Research activities

Seahorse XF analyzers

The Seahorse XF analysers within the MPC have been used to support a wide range of research projects by researchers at the University of Birmingham (see Publications).

Ongoing research

Professor Gareth Lavery

The Lavery lab are currently using XF technology to explore the role of Nicotinamide Riboside Kinase 1 on mitochondrial function in pancreatic islets. This is to support their ongoing investigation of NAD+ related therapies.

Dr Debbie Cunningham

Dr Cunningham’s lab are using XF analysis to identify the effect of tyrosine phosphatase on the regulation of cellular metabolism.

“The MPC has assisted my PhD research project which involves studying a novel metabolic phenotype we have observed in knockout cells. The facility has been incredibly supportive; providing the facilities, equipment and most importantly the expertise and knowledge needed to investigate this phenotype." 
-  Miss Carys Howell (PhD student, Dr Cunningham’s Lab) 

Oroboros O2K FluoRespirometry

Ororboros O2K FluoRespirometers within the MPC are currently used to support a range of internal and external research projects throughout the West Midlands. Specifically, the MPC supports research carried out by Professor Philip Atherton from the University of Nottingham, and Dr. Leigh Breen from the University of Birmingham who utilise HRR using the Oroboros O2K to investigate the demise and protective effects of exercise on mitochondrial function in isolated human skeletal muscle fibres during ageing and disease.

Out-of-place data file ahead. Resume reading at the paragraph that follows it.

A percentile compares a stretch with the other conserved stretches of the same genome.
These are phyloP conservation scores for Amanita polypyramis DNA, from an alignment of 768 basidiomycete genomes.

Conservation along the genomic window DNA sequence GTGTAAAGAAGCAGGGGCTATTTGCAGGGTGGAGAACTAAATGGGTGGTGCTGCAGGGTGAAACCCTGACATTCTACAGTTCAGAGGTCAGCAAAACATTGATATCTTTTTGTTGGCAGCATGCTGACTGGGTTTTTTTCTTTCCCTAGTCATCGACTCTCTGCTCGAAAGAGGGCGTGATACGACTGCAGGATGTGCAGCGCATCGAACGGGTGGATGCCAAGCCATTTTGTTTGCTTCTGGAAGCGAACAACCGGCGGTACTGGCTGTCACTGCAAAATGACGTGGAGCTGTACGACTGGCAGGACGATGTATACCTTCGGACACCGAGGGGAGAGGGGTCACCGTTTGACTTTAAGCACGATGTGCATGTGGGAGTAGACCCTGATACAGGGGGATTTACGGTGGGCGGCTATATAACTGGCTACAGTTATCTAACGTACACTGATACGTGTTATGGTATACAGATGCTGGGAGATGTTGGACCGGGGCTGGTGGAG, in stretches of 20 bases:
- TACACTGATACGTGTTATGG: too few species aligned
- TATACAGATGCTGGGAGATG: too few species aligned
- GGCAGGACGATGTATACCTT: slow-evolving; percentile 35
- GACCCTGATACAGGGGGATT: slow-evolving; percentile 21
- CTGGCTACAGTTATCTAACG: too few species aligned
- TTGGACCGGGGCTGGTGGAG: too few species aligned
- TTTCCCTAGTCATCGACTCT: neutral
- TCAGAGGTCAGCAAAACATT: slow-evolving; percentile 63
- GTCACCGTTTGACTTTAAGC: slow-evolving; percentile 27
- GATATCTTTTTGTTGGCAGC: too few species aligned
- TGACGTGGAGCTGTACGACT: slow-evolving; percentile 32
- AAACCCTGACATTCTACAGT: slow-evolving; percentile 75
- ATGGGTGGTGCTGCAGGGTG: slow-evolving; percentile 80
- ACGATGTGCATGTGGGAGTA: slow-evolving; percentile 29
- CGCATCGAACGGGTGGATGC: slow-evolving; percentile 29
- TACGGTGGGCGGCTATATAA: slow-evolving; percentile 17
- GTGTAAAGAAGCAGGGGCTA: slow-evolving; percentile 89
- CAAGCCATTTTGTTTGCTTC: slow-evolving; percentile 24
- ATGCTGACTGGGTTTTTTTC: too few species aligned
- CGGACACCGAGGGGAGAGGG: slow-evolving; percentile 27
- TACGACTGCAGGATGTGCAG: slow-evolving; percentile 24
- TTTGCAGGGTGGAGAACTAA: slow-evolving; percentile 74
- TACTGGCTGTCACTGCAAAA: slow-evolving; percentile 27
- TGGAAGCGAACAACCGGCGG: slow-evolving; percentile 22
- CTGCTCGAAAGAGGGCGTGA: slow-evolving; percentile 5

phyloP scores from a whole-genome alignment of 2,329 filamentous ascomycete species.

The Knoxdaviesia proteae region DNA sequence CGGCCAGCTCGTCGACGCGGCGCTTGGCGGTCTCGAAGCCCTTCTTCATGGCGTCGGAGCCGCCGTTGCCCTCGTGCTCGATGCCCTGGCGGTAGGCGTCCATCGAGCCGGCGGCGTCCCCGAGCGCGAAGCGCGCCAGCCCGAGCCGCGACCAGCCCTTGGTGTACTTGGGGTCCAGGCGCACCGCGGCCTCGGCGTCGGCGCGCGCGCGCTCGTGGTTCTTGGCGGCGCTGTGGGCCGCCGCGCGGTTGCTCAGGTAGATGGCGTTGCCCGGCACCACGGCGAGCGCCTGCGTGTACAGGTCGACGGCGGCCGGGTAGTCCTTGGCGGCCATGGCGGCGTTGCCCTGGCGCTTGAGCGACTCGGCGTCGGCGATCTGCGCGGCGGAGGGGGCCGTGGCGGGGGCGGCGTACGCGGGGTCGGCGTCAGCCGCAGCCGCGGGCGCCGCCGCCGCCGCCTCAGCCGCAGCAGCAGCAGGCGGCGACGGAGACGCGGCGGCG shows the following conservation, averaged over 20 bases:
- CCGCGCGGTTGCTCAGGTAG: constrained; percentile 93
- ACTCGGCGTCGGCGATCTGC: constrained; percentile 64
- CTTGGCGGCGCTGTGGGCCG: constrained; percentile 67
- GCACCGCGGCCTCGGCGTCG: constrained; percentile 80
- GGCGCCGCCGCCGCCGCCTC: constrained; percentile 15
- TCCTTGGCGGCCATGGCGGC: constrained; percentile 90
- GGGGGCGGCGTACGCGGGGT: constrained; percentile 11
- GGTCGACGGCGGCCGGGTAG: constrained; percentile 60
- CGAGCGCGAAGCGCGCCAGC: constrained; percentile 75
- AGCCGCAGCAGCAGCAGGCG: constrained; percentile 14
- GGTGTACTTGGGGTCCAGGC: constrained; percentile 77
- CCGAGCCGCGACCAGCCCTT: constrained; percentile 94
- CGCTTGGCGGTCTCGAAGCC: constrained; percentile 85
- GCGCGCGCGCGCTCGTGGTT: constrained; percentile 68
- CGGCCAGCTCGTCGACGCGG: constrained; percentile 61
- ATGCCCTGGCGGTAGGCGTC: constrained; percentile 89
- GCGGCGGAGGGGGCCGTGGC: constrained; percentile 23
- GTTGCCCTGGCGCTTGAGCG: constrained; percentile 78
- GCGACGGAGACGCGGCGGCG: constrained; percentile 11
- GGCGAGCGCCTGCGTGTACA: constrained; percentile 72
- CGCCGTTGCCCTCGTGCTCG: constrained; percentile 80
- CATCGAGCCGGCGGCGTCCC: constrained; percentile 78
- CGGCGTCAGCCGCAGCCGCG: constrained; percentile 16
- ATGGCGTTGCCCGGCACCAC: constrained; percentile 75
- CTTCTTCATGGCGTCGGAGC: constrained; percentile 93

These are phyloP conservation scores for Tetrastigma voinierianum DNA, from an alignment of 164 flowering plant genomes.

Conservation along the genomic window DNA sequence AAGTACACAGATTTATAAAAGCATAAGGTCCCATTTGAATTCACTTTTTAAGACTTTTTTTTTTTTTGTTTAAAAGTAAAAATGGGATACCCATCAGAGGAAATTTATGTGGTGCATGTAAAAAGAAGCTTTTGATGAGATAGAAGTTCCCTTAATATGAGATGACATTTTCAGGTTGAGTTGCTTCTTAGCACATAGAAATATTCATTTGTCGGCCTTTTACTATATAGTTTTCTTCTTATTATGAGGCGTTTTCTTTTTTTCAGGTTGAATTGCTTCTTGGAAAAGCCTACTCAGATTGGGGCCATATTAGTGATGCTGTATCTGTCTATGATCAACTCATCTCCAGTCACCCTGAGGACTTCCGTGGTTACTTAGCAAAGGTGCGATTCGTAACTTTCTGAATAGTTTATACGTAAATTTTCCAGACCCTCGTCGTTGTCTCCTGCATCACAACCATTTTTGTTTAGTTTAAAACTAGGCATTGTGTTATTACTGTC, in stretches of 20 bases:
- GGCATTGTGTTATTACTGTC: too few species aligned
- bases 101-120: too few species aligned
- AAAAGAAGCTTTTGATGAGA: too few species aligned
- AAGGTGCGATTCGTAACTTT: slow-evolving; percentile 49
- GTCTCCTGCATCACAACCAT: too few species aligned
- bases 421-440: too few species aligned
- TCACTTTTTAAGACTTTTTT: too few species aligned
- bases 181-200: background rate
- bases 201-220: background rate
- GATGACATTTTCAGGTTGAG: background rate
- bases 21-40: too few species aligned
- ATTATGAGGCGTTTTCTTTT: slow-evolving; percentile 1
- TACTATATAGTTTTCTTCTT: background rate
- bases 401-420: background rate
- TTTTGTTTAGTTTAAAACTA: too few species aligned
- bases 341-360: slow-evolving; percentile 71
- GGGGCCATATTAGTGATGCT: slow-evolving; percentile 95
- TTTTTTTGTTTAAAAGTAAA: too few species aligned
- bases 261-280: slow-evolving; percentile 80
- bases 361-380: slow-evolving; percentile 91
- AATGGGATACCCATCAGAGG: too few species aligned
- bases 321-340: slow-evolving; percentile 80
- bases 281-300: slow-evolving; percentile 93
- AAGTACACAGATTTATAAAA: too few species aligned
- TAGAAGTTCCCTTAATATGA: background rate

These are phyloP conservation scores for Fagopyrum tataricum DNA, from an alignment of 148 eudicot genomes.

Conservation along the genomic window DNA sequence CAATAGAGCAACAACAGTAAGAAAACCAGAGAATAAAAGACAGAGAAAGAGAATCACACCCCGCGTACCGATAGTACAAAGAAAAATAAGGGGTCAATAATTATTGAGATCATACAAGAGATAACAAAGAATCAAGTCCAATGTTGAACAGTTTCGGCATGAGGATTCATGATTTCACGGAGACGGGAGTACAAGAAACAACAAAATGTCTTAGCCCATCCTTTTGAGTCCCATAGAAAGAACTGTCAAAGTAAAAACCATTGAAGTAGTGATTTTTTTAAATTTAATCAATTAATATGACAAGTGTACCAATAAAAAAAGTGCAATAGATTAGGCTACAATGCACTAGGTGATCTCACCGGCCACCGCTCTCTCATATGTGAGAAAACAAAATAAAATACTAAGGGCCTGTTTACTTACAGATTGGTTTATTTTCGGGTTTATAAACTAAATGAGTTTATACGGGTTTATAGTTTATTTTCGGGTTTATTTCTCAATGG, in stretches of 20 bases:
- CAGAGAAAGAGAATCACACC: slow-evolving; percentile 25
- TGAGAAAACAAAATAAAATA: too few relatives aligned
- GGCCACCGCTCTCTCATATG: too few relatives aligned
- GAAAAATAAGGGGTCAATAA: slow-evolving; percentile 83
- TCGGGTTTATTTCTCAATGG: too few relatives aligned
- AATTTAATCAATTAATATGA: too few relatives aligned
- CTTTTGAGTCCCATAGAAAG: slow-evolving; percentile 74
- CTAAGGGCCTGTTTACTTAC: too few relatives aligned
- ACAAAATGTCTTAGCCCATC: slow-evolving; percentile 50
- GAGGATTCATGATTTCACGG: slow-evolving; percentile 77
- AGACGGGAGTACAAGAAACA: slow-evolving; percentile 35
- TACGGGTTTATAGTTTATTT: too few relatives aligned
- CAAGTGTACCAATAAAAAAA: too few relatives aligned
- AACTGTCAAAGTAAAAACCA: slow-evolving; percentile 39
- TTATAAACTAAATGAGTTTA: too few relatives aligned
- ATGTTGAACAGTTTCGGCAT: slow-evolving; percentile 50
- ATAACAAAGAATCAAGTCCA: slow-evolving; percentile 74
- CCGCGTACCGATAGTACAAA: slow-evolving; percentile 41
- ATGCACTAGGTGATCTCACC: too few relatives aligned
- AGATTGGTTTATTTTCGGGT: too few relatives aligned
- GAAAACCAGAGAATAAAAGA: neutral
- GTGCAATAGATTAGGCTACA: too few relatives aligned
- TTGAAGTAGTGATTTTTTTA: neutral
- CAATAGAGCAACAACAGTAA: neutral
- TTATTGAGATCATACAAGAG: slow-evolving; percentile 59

Dr Yun Fan from the University of Birmingham is currently using Oroboros O2K technology within the MPC to explore the function of mitochondria in mechanisms related to cell death and the control of tissue growth using Drosophila as an experimental model.

Future technologies

Dr Jonathan Barlow, the manager of the MPC is currently investigating a way to explore mitophagy in live cells in ‘real-time’ using Mito QC. The aim of this project is to use Mito QC as a way to investigate mitophagy in ‘real-time’ and to use this technology to produce Mito QC cell lines and/or transgenic mouse models for users interested in exploring mitochondrial morphology as well as function. The MPC believe that this will be a unique opportunity to offer a service to explore mitochondrial morphology and mitochondrial function using the same cells and tissues.